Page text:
Tramlink was to be run as a Concession with a DBOM (Design, Build, Operate and Maintain) contract. This seemed a good idea at the time but the flaw in this arrangement soon became apparent. Due to unexpected difficulties, mainly involving electrical earthing issues, Tramlink opened late and with no money coming in for a while its ability to show the projected healthy profit was deeply tarnished. The rational approach, given the commercial nature of the company, was to run the contracted service but otherwise keep a tight rein on expenditure and minimise any risk. This became apparent when the company was not prepared to improve on the contracted sparse evening service without a direct subsidy.
The situation reached near farcical proportions when a new stop at Centrale in central Croydon was built with developer money at TfL’s insistence. The stop was built at great cost but the company that had the tram concession decided not to use the stop. Their argument was that it would primarily divert existing custom rather than attract new passengers, so there was no benefit to them. At one point they were demanding an extra tram to be provided to enable them to continue to run the contracted service without increased risk of failing to meet their performance targets which would encounter a penalty. TfL on the other hand were in no mood to make any concessions whatsoever.
How the Network is Used
The following is, of necessity, a simplified guide to traffic flows on Tramlink. As a very crude rule of thumb outward journeys tend to be from home to a major station, shops or central Croydon and vice versa for return.
The relevant stations that are major destinations are Wimbledon, East and West Croydon, Elmers End and Beckenham Junction. Birkbeck is one of the quietest National Rail stations in London and modal transfer here would either be minimal or non-existent. Mitcham Junction may see some inter-modal transfer but not on the same scale as the others.
The morning peak primarily consists of journeys to the major heavy rail destinations and the central Croydon stops. After the morning peak Ampere Way (for Valley Park shops – IKEA etc.) and to a lesser extent Waddon Marsh (Purley Way superstores) also become major destinations.
The surprise popularity of the Wimbledon Branch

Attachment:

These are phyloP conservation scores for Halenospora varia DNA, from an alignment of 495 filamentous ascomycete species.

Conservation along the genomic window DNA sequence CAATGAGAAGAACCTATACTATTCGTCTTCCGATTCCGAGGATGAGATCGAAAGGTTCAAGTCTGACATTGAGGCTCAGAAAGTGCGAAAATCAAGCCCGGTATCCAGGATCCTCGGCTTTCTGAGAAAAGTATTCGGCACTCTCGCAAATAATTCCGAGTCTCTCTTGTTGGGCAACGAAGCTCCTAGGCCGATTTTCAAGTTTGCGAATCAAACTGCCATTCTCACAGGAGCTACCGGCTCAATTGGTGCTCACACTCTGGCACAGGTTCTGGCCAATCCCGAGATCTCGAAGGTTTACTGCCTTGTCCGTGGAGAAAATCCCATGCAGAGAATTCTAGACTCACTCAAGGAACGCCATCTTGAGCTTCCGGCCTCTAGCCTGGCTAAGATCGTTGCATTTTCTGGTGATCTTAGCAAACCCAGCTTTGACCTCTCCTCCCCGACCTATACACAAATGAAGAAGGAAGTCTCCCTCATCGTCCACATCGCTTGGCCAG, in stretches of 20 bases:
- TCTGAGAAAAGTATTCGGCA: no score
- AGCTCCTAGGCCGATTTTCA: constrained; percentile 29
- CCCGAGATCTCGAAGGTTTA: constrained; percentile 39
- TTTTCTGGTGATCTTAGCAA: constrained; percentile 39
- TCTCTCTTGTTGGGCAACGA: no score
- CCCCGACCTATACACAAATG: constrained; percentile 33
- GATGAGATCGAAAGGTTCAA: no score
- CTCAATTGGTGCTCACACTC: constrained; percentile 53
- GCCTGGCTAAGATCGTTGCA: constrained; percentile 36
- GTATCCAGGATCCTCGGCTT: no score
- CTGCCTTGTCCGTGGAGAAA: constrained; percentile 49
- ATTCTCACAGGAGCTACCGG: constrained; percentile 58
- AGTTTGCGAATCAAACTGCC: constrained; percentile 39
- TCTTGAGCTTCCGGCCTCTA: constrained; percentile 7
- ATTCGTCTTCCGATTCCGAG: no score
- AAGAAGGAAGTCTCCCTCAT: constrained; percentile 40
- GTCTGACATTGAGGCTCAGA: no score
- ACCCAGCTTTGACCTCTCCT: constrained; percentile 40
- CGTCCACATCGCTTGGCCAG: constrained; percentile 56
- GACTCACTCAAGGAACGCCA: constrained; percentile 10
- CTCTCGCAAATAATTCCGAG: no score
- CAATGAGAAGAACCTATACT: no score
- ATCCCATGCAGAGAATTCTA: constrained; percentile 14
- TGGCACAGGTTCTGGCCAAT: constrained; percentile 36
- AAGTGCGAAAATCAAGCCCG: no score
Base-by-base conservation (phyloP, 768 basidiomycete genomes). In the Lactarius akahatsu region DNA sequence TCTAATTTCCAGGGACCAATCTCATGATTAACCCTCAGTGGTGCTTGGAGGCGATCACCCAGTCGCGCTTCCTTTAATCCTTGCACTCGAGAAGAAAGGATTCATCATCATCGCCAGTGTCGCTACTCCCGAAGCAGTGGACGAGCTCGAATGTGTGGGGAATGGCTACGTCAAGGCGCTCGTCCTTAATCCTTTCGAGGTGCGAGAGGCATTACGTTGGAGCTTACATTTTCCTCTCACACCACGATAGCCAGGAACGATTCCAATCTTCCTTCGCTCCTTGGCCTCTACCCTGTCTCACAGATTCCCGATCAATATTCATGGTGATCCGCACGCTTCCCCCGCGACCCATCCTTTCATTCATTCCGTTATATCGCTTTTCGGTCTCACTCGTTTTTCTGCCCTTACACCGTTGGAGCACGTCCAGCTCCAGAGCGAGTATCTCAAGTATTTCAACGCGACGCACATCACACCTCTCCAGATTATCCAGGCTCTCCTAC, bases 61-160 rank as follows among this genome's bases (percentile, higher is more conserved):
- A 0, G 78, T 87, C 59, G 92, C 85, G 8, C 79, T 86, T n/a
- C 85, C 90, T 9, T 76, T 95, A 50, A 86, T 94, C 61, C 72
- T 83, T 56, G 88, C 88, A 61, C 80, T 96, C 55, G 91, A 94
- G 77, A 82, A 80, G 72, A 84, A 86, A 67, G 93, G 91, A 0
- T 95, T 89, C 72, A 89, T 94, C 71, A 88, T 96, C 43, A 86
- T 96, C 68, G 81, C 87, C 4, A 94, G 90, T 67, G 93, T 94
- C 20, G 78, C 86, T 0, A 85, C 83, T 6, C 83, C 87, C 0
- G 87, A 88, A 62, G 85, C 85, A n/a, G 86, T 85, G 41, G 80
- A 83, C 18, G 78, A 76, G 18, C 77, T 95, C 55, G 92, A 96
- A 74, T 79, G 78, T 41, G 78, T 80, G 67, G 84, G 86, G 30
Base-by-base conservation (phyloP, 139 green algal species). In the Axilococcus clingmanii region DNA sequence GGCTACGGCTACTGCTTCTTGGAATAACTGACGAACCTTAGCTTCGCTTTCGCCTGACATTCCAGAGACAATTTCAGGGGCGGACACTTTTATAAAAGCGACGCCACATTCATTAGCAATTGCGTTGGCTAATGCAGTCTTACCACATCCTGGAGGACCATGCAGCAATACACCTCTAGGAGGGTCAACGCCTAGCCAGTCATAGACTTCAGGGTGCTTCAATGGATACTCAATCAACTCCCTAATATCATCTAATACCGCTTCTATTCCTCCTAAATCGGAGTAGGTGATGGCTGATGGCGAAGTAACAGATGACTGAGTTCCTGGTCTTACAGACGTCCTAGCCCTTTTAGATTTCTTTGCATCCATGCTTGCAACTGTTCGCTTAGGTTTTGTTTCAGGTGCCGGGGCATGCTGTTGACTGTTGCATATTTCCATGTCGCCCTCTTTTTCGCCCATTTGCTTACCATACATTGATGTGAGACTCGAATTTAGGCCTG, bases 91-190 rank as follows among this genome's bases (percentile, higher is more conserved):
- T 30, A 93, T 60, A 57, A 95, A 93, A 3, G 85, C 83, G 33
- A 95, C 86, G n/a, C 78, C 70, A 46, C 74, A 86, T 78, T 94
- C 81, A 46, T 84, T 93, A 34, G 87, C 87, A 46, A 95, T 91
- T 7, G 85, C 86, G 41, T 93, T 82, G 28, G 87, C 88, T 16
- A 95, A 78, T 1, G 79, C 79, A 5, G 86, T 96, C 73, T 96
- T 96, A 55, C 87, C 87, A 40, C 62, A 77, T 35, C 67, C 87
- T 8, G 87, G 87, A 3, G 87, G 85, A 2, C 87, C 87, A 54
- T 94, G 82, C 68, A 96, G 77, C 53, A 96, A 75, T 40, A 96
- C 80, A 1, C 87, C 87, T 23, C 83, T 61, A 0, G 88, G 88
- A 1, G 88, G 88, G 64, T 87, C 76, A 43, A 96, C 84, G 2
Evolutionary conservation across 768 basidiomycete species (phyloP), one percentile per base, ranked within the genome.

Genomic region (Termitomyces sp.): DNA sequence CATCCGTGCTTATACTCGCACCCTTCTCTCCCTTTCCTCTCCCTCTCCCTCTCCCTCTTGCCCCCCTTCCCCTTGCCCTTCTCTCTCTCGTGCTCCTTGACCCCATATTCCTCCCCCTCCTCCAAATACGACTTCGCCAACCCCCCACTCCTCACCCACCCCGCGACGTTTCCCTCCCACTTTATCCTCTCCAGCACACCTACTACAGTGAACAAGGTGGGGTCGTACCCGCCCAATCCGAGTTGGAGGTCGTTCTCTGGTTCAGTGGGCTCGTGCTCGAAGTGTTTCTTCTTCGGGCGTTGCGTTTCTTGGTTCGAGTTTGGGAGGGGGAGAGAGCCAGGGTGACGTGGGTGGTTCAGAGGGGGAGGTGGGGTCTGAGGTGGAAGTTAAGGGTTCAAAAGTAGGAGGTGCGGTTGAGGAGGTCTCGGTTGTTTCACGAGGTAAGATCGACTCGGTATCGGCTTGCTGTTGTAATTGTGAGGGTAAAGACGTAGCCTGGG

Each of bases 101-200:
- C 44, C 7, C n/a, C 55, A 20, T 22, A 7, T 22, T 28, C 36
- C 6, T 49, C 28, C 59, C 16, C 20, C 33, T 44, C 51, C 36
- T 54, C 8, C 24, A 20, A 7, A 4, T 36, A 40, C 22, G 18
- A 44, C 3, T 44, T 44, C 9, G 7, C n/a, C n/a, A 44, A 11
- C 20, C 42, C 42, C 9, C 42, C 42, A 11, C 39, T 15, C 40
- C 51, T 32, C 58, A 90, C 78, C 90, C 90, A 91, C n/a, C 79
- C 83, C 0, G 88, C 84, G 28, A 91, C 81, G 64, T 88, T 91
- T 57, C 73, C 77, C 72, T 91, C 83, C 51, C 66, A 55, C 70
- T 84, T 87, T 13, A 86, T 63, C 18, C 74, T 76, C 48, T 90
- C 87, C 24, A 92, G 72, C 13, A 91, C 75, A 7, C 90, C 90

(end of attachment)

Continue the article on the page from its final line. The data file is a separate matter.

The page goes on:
During planning it was presumed that the New Addington Branch would be the busiest and that the Wimbledon branch would be relatively quiet. This assumption was largely based on the fact that the former Wimbledon–West Croydon rail shuttle ran every 45 minutes, and consisted of two carriages which weren’t exactly overtaxed by the demand. When a Rail Replacement Bus Service ran during conversion of the branch a bus would typically have one or two people on it. Indeed at the time some questioned why a minibus or even a taxi was not used instead.
It thus came as a complete surprise when Tramlink opened, and the Wimbledon branch was so busy that its 6 trams per hour (tph) soon proved to be inadequate. In retrospect we should not be so surprised, as the importance of a turn up and go service is now well recognised. Other reasons such as extra stops, a service to the heart of Croydon, relative cheapness and the perception that as it was new, it must be good, also played a part.
In contrast to the Wimbledon branch, passenger usage on the New Addington branch was slightly below expectations. This was a bit disappointing as one of the prime justifications for Tramlink was to provide the New Addington Estate, at the time of building reputedly the largest council estate in Europe, with a decent public transport service that was not 100% reliant on buses. The New Addington branch originally had 9 tph which was subsequently regarded as marginally greater than needed.
Change of Service Pattern
Originally Wimbledon trams ran to Elmers End every 10 minutes. It became the objective, however, to improve the busy Wimbledon branch and run 8tph along it. This was regarded as the maximum frequency that could be achieved with the existing infrastructure. The obvious expedient thing to do was to restructure the service and run a 8 tph Wimbledon-New Addington service, and this was thus done from July 2006. The remaining lines were covered by an Elmers End-Croydon Loop-Beckenham Junction service, which for passenger clarity was advertised as two separate lines. Line 1 was Elmers End to Croydon and Line 2 was Beckenham Junction to Croydon. Originally Lines 1 and 2 had a 10 minute service (6 tph) but it proved difficult to have sufficient trams in service and it was later reduced to a 12 minute service (5 tph) after the morning peak period.